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# Equation Operations and The Golden Rule of Algebra

Here you will learn about how to solve algebra equations using simple steps and rules, along with how to enforce the Golden Rule into your problem-solving.
by

## Victoria Huit

on 16 May 2010

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#### Transcript of Equation Operations and The Golden Rule of Algebra

What's the Golden Rule? How do we apply the Golden Rule? The Golden Rule states that what you do to one side of an equation, that side being
what is on one side of the equal sign, you must do to the other side. This is very important
to learn, especially before entering any algebra lessons. First it should be stated, that when solving for an unknown variable in an equation, you must try to get 0 on the side with the unknown variable in addition/subtraction (and get 1 in multiplication/division). This means, that you subtract/add (whatever the opposite is of whatever has been done) on the first side, and the second. In multiplication/division, it means that you are multiplying/dividing (whatever the opposite is of what has been done) on the first side, and the second. Even though you must know to do this on both sides, you must know why to do this to the overall expression that both expressions are equal to in the first place. You do it to cancel out any other number/operation to isolate the variable, which we'll talk about later.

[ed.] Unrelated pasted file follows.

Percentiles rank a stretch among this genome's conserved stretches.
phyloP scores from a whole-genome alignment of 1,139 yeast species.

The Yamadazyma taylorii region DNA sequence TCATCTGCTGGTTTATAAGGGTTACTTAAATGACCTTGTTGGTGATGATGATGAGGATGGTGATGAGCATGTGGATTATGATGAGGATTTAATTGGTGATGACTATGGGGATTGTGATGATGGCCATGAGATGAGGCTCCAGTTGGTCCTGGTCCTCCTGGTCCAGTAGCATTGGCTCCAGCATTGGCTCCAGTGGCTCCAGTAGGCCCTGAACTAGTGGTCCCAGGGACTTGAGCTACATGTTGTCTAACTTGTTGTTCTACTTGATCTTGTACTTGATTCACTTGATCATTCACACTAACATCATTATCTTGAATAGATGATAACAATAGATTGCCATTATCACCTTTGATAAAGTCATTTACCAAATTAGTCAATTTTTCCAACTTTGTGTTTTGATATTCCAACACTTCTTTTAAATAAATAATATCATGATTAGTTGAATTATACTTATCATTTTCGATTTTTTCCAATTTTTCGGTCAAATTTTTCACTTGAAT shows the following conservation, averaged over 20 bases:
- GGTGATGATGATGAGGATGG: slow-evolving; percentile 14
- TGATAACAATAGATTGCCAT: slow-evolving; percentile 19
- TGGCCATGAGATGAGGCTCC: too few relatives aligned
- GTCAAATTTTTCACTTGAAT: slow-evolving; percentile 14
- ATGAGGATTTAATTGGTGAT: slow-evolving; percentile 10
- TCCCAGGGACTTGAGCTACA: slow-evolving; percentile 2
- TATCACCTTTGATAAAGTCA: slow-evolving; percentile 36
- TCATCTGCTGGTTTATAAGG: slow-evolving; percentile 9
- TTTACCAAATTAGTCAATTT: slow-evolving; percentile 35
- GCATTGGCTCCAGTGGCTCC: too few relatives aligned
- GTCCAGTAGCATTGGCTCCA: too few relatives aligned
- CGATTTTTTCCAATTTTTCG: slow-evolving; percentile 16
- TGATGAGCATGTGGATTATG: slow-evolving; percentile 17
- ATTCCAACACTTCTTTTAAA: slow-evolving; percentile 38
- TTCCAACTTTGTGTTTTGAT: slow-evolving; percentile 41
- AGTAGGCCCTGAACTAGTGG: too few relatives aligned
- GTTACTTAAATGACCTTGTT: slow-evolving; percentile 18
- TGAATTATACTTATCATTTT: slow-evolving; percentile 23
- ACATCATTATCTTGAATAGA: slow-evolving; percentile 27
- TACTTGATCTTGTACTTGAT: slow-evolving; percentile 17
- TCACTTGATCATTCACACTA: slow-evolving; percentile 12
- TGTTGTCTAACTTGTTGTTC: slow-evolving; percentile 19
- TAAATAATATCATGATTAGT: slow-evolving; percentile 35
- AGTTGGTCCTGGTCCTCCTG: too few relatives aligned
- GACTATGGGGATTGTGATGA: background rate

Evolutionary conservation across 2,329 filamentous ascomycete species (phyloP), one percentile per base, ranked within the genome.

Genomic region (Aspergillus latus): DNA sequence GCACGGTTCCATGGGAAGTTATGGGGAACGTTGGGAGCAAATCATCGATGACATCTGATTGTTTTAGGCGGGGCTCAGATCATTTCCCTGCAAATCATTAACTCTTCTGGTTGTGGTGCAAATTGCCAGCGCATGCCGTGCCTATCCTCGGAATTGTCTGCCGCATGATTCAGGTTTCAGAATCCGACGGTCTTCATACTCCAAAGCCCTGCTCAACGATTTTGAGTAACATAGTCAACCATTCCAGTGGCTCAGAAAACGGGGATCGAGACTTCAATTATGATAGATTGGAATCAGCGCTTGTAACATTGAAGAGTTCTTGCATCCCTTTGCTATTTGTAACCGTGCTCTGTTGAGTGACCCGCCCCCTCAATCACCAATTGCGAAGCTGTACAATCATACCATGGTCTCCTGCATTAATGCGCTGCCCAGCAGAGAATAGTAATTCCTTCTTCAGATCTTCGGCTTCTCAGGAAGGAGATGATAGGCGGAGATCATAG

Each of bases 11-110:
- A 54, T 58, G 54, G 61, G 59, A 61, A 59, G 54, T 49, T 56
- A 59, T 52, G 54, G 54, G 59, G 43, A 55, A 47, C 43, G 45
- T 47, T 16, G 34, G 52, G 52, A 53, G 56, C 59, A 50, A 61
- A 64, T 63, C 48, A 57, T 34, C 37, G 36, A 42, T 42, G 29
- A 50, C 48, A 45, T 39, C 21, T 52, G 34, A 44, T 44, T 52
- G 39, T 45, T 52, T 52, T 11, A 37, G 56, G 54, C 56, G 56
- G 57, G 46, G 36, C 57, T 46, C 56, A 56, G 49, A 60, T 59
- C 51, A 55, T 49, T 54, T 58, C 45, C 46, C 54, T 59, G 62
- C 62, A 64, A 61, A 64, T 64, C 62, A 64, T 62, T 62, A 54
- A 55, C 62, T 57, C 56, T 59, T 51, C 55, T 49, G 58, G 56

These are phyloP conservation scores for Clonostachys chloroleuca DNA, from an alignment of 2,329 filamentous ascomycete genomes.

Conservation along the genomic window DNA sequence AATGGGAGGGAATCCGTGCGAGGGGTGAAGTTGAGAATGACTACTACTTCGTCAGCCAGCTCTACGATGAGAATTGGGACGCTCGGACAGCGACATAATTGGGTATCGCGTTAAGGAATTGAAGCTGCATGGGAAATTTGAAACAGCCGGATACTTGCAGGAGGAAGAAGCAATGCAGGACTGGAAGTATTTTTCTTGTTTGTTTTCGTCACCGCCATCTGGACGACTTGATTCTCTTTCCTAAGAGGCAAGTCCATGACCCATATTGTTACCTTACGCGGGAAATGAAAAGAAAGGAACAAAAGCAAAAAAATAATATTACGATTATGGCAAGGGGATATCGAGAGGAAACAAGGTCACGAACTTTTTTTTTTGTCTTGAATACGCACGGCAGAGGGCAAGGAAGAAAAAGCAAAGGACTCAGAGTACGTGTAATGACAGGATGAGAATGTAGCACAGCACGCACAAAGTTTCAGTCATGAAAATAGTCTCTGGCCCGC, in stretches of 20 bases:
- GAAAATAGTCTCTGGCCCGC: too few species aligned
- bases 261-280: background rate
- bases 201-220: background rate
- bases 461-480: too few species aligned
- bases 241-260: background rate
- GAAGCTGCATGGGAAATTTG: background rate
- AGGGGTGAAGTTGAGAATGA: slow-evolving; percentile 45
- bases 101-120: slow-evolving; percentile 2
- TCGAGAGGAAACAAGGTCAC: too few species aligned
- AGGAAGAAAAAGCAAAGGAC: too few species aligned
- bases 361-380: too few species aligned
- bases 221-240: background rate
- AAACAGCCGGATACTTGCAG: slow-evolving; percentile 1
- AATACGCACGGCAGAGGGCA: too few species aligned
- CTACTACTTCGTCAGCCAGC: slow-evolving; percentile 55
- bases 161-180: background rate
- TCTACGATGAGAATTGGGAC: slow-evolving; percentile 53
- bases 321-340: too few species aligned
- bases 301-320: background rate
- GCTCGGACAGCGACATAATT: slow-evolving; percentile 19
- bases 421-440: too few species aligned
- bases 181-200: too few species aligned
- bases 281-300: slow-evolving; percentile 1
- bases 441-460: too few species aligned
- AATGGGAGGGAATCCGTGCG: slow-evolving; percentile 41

For example, in the equation 4x + 39 = 51, your first step would be canceling out the 39 so that you can isolate 4x (this is the first step to 'isolating the variable', which is x). Therefore, the equation would now look like this, after also applying the Golden Rule.

4x + 39 - 39 = 51 - 39 = 12

Now we know that 4x = 12
Isolating the variable? Now, you've heard about isolating the variable before, but to make
sure you really know what it means, I'll remind you. When you are
isolating a variable, your are taking the other known variables in an
equation/problem, and manipulating them to get that one unknown answer
that you've been looking for.

Now, the next step to the equation stated before is isolating the variable.
How do you do that? Well, at this step in the equation we know what 4x
is (12). Now, we use this knowledge to 'isolate the variable', by dividing
4x by 4 because division is the oposite of multiplication, which is used
to multiply 4 and x.

4x/4 = 12/4 = 3
Now we know, because 4x = 12 that when you divide by 4 on both sides,
that the outcome will be x.

Therefore, x=3. What about multiplication/division? The steps in multiplication/divsion are basically the same. You use the oposites in the
same situations, but, you must remember that when you are doing the opposite to 1 side, it
is to get 1, not 0 like in addition/subtraction. Real life Applications Equations are all around you. When you're shopping, accounting, planning, and computing, you have to involve equations. For example, this sort of question could come up any day: What's the cost of a case of soda if you paid 32 dollars for 2 cases and tipped 4 dollars? That would create an equation that you would have to solve. The equation would be: 2x + 4 = 32. See? Equations are all around you, and learning how to solve them will help you in everyday life. Remember, that in order to
isolate the variable you have to
do the opposite to anything
with the variable so that it is
cancelled out. Bibliography HotMath. N.p., n.d. Web. 25 Apr. 2010. <http://www.hotmath.com>.
Siddiky, Zubair. Personal interview. 28 Apr. 2010.
Solving Equations
and
The Golden Rule of Algebra
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